By Staff

The National Agricultural Center and Hall of Fame opened for the
1999 season on March 15, to coincide with National Agricultural
Week, March 15-19.

The Center offers a variety of special events and educational
programs that are designed to educate the public about the history
and importance of agriculture. Some relate to America’s rural
agricultural heritage and others tell the story of America’s
abundance of wholesome inexpensive foods.

The National Agricultural Center and Hall of Fame was chartered
by Congress to honor the American farmer. A unique 172 acre
complex, 18 miles west of Kansas City, it incorporates:

The Center’s main building, housing farming and rural life
exhibits, a 200 seat auditorium, a gallery of rural art, and a gift

The Agricultural Hall of Fame, honoring American
agriculture’s most prominent historical figures, among them
George Washington, Thomas Jefferson, John Deere, and Cyrus

The Museum of Farming, displaying classic tractors, threshers,
and other implements that have made real differences in

Farm Town USA, a replica of an early 1900s rural village,
includes a farmstead, blacksmith shop, schoolhouse, railroad depot,
poultry hatchery and general store.

The National Farmers’ Memorial, featuring three massive,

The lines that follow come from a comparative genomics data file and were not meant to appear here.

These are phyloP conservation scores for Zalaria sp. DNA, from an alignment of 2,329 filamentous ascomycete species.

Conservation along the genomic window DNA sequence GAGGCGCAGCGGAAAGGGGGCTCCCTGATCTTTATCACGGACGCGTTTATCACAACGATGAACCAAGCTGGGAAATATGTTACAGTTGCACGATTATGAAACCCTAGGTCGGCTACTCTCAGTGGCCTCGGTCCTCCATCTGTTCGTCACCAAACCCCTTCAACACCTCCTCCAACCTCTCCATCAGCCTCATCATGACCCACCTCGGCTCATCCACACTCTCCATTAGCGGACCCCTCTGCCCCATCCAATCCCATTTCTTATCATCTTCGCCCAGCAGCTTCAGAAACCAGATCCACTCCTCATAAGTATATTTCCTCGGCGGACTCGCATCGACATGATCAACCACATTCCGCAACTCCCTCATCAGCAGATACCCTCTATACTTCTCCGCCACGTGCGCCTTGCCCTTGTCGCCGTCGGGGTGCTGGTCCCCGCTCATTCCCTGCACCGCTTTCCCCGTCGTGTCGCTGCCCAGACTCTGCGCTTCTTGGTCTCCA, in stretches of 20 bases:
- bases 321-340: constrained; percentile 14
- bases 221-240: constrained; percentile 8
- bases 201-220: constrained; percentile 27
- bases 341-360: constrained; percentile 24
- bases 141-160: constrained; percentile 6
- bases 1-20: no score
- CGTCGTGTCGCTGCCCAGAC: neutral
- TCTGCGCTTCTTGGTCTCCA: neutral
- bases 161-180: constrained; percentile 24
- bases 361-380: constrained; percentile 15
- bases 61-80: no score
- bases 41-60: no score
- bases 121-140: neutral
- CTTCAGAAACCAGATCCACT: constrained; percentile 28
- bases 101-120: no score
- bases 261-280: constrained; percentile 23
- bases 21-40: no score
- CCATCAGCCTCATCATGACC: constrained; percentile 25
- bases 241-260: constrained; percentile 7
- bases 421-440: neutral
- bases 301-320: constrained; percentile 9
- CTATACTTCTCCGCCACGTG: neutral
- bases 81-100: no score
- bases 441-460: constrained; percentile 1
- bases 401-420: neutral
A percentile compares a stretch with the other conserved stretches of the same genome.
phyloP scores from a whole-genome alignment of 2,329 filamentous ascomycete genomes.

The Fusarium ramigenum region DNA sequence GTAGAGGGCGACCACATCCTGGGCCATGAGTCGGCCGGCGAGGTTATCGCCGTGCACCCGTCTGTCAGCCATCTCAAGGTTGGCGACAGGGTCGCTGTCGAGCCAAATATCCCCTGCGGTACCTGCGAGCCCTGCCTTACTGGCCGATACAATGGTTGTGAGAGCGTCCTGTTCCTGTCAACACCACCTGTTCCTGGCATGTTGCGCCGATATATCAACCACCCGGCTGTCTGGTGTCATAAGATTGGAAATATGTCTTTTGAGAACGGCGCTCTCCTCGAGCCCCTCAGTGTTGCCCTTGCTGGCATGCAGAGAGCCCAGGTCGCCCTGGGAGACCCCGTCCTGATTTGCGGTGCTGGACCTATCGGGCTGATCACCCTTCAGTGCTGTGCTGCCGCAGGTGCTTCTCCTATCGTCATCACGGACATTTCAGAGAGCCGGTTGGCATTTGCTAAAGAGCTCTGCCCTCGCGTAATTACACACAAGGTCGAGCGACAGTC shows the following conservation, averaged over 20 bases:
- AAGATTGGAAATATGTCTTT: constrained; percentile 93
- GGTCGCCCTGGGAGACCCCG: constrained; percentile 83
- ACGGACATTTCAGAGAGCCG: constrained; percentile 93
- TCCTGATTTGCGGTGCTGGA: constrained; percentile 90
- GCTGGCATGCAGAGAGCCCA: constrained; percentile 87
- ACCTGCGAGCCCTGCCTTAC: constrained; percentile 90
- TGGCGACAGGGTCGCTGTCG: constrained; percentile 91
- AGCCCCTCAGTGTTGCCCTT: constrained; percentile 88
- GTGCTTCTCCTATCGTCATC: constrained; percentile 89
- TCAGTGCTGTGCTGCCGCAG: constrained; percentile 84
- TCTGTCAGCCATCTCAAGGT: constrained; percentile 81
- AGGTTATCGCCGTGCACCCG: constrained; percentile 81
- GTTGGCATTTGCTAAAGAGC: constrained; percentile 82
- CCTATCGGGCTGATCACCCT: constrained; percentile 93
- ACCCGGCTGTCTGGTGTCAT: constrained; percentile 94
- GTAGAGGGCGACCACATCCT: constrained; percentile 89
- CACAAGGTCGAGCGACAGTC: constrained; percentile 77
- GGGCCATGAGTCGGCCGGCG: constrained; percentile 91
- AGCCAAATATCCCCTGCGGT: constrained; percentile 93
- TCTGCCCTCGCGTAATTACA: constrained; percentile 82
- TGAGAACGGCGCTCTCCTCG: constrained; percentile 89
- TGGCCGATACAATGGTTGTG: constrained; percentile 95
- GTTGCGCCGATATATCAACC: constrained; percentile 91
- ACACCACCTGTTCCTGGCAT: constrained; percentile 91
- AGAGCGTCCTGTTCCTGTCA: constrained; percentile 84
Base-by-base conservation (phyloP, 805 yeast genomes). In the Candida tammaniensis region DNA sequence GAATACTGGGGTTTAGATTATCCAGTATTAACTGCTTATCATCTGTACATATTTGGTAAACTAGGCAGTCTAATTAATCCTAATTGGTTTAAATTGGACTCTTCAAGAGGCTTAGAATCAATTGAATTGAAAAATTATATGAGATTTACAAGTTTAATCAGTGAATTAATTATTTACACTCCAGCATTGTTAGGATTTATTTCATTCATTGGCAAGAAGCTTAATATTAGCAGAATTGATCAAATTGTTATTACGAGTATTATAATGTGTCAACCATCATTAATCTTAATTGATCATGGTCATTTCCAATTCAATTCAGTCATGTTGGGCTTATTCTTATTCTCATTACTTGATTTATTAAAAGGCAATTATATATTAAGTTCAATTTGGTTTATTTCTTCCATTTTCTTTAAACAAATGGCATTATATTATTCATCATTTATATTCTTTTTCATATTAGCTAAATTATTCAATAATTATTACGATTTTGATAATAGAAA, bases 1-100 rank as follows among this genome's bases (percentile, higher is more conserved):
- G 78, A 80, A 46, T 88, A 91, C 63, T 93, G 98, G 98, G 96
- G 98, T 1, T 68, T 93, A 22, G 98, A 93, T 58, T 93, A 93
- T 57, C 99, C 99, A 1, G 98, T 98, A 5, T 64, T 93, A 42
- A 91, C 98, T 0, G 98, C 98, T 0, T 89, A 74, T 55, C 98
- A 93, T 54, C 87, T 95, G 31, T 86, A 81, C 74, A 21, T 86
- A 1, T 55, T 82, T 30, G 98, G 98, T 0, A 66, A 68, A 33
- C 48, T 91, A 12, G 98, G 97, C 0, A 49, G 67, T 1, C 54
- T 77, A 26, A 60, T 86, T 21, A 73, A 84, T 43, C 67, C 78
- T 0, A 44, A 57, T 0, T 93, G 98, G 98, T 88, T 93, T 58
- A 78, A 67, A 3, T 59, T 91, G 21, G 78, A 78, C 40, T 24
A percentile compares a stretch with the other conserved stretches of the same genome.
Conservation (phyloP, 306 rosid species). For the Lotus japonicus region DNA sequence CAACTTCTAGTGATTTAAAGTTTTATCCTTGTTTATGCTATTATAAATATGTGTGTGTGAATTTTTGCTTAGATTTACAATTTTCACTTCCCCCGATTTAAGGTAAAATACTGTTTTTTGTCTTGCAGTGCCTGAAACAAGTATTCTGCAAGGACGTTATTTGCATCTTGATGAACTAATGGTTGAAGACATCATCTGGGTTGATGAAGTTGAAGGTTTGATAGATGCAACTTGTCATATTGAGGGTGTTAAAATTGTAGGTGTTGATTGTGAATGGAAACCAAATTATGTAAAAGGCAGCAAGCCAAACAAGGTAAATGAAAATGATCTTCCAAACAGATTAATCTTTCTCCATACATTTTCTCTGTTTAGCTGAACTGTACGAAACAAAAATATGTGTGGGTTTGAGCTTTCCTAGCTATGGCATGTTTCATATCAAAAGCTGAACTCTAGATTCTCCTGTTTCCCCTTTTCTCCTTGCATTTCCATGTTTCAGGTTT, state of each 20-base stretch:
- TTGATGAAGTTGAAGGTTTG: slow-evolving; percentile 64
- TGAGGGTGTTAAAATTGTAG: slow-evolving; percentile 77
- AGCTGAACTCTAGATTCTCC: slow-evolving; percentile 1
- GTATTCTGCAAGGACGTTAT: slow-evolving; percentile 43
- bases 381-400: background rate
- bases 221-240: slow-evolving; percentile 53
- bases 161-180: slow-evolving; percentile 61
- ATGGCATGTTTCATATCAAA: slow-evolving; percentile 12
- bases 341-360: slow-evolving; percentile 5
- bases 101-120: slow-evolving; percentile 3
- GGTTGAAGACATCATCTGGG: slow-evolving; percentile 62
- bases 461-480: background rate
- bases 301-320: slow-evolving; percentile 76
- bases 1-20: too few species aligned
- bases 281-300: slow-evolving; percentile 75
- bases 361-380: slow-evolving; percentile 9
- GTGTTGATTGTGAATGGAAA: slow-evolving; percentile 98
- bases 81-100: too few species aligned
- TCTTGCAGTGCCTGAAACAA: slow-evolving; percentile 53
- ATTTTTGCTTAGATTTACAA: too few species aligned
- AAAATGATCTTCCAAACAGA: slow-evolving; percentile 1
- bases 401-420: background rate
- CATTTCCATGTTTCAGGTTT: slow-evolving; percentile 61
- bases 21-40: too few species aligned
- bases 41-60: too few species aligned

high-relief bronze panels honoring farmers past, present and

A narrow-gauge miniature train, a one-mile nature trail, and
picnic facilities.

The 1999 event schedule includes: April 18, a country auction to
benefit the center; June 12-13, Hot Dog and Ice Cream Days; July
17, Farm Heritage Day; September 12, Grandparents’ Day;
September 16, Ag Hall Golf Classic; September 18, Sheep Fest;
October weekends, group hayrides; December 11, 12, 18 & 19,
Santa’s Express Train.

The Center is open seven days a week from mid-March through
November (except major holidays). The Center is located near the
interchange of 1-70 and Kansas Route 7 in Bonner Springs, Kansas.
Admission fees apply. For more information, please call
913-721-1075 or visit our web site at

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